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Chad Dawson: Andre Ward fight was a set-up by HBO and others

Chad Dawson says that his loss to Andre Ward was a "set-up by HBO and other people," claiming it was in the plans to make him vulnerable and expose him with weight loss.

Ezra Shaw
Scott Christ is the managing editor of Bad Left Hook and has been covering boxing for SB Nation since 2006.

Chad Dawson claims that he's processed and easily gotten past last September's devastating loss to Andre Ward at 168 pounds, but the way he talks about the fight makes you wonder if that's really the case, as he prepares for Saturday's HBO main event at 175 against Adonis Stevenson.

Dawson (31-2, 17 KO) was stopped in the tenth round, going down in the third, fourth, and 10th frames before telling referee Steve Smoger that he'd had enough. The "quitting" loss was criticized somewhat at the time, but others couldn't really blame Dawson, as he'd simply been outclassed and beaten up by a healthier, stronger Ward. The weight drain to get down to 168 seemed pretty obvious.

But here's what Dawson said this week about that fight:

"My honest opinion is it was definitely a set up by HBO and other people too. It was set up for me to come in at 168. I would be vulnerable and they could expose it and he would look good at the same time. That's just my opinion on the whole situation. We could've done it at a catch weight where we both would've been comfortable but they wanted it at 168. They wanted me to come to Oakland. And I know HBO has high hopes for Andre Ward. I know they have high hopes for him and they want to make him this big champion but that's water under the bridge for me."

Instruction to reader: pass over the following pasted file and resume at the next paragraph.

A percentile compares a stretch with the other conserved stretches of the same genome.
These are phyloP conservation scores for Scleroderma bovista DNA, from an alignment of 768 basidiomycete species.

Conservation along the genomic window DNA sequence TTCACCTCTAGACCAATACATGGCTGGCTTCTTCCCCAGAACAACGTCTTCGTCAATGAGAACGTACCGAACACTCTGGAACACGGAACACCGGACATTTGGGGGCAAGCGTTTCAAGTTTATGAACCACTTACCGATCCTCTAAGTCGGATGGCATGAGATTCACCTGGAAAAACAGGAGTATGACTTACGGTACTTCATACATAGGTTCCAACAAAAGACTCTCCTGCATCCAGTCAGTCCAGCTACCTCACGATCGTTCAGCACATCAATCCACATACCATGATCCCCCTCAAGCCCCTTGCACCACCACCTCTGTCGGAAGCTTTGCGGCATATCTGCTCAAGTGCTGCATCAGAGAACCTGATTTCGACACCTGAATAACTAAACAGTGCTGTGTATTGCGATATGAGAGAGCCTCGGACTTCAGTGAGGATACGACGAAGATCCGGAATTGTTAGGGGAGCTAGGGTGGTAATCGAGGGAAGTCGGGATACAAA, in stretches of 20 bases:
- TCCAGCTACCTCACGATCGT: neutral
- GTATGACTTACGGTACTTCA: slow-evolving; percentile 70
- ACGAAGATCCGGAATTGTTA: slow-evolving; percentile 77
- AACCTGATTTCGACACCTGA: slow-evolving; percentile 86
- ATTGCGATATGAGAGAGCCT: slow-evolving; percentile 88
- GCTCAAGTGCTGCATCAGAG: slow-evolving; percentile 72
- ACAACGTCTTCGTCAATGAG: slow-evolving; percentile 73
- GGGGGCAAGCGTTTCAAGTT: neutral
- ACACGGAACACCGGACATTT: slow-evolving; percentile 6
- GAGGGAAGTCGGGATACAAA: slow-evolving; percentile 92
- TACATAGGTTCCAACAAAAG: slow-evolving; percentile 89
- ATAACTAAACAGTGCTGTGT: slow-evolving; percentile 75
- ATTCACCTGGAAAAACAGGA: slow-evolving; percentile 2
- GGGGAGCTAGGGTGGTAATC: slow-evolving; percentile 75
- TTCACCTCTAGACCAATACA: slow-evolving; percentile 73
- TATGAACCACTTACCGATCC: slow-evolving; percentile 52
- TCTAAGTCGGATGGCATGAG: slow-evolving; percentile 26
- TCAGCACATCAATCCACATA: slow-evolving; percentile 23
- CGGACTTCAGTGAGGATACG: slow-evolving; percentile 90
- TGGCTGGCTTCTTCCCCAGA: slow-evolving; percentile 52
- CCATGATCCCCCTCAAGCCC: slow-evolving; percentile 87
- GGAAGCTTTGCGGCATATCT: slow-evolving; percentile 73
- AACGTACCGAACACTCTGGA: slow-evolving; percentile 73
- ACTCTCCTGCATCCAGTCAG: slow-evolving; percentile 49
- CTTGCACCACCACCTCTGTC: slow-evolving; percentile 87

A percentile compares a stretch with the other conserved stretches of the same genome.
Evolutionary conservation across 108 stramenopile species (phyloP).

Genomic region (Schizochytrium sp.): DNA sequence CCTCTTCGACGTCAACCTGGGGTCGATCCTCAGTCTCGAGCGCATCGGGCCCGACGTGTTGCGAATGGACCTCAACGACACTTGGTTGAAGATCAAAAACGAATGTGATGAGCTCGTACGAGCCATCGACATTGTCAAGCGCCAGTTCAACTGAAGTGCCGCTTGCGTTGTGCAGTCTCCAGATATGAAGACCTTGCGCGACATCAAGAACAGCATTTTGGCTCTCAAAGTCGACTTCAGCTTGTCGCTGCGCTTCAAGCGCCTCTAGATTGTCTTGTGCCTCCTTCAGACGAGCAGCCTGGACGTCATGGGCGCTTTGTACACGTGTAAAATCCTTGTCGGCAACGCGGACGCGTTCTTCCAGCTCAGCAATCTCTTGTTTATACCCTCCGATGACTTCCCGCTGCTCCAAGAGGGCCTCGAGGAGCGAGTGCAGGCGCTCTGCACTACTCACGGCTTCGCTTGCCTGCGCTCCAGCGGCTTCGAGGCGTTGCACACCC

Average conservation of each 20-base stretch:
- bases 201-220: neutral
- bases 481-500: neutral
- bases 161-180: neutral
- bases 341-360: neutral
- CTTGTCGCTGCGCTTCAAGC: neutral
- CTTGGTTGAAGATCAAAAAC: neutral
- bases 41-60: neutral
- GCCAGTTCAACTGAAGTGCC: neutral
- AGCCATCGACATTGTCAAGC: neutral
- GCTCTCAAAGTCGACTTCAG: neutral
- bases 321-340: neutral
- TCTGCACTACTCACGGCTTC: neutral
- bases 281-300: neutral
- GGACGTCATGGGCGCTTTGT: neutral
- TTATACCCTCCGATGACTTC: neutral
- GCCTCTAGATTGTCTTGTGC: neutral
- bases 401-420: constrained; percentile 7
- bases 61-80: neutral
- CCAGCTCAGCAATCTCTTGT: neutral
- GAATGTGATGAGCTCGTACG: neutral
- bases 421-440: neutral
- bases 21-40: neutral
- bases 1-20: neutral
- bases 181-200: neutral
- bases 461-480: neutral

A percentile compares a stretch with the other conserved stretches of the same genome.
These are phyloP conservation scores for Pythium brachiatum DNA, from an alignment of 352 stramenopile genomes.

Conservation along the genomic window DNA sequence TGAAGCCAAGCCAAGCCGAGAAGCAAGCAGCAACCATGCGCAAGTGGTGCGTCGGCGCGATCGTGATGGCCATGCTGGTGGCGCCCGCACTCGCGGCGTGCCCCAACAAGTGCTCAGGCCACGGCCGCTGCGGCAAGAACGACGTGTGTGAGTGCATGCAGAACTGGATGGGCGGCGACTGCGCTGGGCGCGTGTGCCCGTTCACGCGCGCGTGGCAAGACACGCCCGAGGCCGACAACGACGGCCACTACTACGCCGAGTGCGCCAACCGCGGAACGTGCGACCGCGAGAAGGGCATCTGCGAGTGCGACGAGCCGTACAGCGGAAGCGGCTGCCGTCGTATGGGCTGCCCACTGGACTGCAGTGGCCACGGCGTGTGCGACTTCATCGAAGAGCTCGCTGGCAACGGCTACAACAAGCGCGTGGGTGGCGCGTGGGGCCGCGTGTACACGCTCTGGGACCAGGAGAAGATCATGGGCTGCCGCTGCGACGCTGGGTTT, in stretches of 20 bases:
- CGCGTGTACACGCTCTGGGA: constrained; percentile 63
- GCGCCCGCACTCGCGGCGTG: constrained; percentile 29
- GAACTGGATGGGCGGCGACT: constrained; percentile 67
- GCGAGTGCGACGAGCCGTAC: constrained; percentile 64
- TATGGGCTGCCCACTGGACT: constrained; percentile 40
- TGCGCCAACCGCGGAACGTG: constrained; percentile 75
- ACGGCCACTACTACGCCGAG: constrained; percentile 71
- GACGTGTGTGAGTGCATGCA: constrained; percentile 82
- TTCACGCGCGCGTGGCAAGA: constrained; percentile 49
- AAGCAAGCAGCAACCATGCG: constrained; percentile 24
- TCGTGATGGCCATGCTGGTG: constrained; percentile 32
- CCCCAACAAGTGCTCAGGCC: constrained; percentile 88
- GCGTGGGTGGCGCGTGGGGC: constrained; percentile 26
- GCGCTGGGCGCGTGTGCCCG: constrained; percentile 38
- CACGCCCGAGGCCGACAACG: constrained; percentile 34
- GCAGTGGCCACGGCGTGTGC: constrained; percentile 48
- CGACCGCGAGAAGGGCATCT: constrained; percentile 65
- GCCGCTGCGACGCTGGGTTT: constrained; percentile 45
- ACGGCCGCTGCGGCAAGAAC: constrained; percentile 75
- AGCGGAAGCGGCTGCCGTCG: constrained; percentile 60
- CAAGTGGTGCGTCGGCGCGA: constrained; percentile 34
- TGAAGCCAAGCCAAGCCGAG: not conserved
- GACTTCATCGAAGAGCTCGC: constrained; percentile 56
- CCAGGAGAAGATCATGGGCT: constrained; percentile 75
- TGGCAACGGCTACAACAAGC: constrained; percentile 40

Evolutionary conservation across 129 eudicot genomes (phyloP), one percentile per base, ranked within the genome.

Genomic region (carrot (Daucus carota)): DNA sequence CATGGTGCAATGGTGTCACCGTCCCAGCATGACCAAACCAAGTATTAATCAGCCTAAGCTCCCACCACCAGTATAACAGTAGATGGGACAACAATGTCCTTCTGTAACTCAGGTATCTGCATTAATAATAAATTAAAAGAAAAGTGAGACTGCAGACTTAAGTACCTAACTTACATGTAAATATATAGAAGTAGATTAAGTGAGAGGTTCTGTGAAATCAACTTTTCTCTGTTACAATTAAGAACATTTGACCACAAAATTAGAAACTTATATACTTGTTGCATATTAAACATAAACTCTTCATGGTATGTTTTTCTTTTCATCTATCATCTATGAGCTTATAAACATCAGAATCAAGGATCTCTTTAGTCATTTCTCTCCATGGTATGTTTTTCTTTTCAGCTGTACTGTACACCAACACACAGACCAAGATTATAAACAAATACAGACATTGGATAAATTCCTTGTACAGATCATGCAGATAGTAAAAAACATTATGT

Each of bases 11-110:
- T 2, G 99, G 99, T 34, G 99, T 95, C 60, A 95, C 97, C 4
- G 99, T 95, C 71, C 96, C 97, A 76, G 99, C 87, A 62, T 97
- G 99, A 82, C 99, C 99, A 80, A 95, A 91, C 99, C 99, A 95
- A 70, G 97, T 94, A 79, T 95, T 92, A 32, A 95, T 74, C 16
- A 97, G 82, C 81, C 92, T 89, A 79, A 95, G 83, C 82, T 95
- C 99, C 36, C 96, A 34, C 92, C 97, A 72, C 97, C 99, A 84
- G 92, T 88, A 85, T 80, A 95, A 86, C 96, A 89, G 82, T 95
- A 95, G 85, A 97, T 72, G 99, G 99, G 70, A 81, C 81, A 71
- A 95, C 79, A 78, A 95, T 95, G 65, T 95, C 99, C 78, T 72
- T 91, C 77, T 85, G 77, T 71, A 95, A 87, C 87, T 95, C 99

I don't even want to say he's wrong or crazy, because what the hell do I know? It's true that nobody forced Chad Dawson to go to 168 pounds. He could have passed on the idea and taken a lesser fight, but the money was right for this one. I'm sure most at HBO did expect Ward to win, and those who know boxing largely did believe that dropping down a weight class for the first time in several years ran a very high risk of hurting Dawson physically, and that appeared to be the case.

But I don't know if you can call it a "set-up," really. It was a money offer and Dawson took it. In some ways, it sounds like he didn't really think that the weight would be a big deal. He acknowledges now that it was. And again, a whole lot of pundits and fans and even fellow fighters thought it was too much of a risk.

The way I look at it, Dawson miscalculated the impact the weight loss would have on him, and the best you can hope for now is that it didn't mentally affect him too terribly moving forward. If it has, Adonis Stevenson is definitely a live dog on Saturday.

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